Cyprus is highly dependent on imported fossil fuels for its energy and currently has not a single megawatt of wind capacity to its name. Indeed, a small amount of photovoltaic capacity is all the country's renewable electricity generation capability so far. Come 2020, though, the country hopes to have 300 MW of wind plant installed, contributing to its EU directive target to source 13% of its energy from renewable energy sources, up from less than 3% in 2005. The planned wind capacity will provide an annual output of around 450 GWh, says the Cyprus Institute of Energy, representing about 5.4% of projected final electricity demand, estimated at 8.4 TWh. To no surprise, wind would rise to the top of the Cypriot renewables tree, accounting for a whopping 57.8% of all planned renewables electricity output by 2020.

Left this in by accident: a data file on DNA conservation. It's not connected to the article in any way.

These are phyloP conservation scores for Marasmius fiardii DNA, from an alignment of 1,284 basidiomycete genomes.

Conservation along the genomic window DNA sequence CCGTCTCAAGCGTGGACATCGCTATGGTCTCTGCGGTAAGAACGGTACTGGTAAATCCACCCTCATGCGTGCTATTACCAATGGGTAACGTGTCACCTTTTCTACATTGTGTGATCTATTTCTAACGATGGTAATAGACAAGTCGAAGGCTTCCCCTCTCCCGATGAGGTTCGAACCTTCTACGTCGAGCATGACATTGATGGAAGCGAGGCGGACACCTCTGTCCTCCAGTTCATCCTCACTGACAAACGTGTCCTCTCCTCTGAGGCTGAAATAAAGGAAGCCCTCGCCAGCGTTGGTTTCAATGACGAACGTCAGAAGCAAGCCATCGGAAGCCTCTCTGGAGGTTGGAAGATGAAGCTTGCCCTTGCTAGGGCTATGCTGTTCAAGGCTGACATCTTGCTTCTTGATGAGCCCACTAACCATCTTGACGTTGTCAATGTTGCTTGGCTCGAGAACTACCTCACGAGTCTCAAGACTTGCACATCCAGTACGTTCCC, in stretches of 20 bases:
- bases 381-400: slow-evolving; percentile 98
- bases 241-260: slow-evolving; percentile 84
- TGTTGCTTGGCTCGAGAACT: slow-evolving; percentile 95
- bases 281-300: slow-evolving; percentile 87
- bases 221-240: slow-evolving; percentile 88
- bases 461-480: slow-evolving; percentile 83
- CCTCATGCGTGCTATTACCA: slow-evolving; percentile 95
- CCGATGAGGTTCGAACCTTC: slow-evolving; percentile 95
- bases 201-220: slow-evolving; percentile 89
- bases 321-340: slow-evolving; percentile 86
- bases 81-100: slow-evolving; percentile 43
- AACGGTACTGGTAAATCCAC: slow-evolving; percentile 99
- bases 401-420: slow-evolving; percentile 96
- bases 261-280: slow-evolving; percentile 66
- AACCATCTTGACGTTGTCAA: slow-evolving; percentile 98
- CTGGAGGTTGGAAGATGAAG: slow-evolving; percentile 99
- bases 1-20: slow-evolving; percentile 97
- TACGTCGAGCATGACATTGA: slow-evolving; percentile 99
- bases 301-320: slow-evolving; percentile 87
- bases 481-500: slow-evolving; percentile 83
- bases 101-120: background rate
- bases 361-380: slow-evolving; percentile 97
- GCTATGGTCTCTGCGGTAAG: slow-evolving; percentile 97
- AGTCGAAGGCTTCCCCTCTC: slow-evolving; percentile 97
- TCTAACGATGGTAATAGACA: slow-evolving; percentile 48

A few developers are already seeking permission for projects in Cyprus, with around 220 MW of capacity now progressing through the planning system (Windpower Monthly, March 2009). Once the first wind turbines begin turning, market players will be able to take advantage of a new and more generous incentive payment. Approved by the government, but not yet published in the country's official gazette, the purchase price for wind energy - applicable for 20 years for all projects - has been agreed at EUR0.166/kWh for a specified volume of production each year, capped at 1750 hours of operation at "full load" (equivalent to a 20% capacity factor). When that volume is reached, the rate will revert to the standard purchase price of the electricity authority, currently EUR0.10/kWh.
Attractive incentives aside, it is not all plain sailing in Cyprus. Wind speeds are modest, at 5-6 m/s, while locals fear wind development may negatively impact the island's status as a holiday destination. "They have to live with us, though," says Athanasios Tsantilas of Rokas, the Greek subsidiary of Spanish wind giant Iberdrola. "They have targets to reach."
Heather O'Brian, Windpower Monthly